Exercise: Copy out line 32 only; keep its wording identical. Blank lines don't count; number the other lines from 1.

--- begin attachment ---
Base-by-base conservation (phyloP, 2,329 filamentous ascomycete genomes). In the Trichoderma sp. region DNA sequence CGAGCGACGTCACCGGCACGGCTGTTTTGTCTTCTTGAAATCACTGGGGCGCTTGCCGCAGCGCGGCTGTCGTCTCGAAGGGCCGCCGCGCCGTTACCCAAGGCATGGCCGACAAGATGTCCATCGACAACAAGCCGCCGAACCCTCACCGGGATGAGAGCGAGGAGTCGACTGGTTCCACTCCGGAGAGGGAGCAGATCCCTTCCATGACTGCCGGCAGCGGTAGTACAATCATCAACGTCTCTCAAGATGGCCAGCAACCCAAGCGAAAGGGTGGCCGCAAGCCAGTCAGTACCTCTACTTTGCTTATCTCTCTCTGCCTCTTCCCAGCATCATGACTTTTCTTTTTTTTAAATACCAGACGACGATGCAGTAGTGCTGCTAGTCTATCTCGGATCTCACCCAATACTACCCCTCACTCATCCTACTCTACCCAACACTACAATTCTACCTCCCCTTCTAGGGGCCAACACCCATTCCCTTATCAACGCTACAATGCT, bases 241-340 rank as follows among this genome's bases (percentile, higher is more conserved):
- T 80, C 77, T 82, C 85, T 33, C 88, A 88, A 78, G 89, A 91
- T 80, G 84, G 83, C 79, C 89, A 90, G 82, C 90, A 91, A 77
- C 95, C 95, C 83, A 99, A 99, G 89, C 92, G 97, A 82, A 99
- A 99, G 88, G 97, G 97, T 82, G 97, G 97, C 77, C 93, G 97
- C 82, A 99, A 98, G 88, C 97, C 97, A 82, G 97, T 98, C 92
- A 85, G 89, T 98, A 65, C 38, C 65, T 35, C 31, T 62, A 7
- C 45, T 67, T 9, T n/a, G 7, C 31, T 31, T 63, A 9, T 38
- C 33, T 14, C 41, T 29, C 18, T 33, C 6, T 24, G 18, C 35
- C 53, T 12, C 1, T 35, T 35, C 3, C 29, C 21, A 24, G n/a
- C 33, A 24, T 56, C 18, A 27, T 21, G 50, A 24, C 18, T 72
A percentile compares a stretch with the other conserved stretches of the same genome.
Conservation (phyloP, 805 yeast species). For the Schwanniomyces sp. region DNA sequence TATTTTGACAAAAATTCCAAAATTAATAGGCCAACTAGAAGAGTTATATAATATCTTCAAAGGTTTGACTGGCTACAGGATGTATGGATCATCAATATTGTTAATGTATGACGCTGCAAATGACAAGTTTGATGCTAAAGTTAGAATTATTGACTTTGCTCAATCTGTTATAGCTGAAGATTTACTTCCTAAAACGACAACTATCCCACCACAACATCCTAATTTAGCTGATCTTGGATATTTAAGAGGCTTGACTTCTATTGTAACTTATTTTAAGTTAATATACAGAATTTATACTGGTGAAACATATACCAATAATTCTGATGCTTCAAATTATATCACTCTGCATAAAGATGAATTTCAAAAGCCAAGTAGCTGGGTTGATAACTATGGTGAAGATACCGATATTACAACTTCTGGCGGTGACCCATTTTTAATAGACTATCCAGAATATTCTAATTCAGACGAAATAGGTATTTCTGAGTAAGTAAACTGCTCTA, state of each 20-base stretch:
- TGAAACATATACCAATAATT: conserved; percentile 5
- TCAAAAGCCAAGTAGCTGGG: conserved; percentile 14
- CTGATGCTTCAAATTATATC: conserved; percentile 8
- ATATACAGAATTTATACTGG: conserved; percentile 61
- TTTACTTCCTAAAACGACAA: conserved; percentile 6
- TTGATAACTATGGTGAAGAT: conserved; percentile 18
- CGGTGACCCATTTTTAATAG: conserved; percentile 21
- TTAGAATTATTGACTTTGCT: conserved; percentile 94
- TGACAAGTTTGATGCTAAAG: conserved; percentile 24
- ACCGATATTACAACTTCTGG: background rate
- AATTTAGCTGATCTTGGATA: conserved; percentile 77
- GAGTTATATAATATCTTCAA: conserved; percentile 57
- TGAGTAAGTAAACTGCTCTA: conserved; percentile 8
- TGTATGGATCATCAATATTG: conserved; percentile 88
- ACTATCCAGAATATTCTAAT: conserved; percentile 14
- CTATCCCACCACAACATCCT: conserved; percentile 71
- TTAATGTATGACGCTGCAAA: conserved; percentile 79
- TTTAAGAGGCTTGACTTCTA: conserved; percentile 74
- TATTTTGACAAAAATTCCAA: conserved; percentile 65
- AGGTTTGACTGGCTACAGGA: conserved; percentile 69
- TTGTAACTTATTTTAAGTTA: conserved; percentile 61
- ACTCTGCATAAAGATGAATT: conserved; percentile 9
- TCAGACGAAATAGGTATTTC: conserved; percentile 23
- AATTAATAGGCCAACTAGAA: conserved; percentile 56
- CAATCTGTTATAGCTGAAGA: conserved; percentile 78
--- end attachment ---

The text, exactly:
- TATTTTGACAAAAATTCCAA: conserved; percentile 65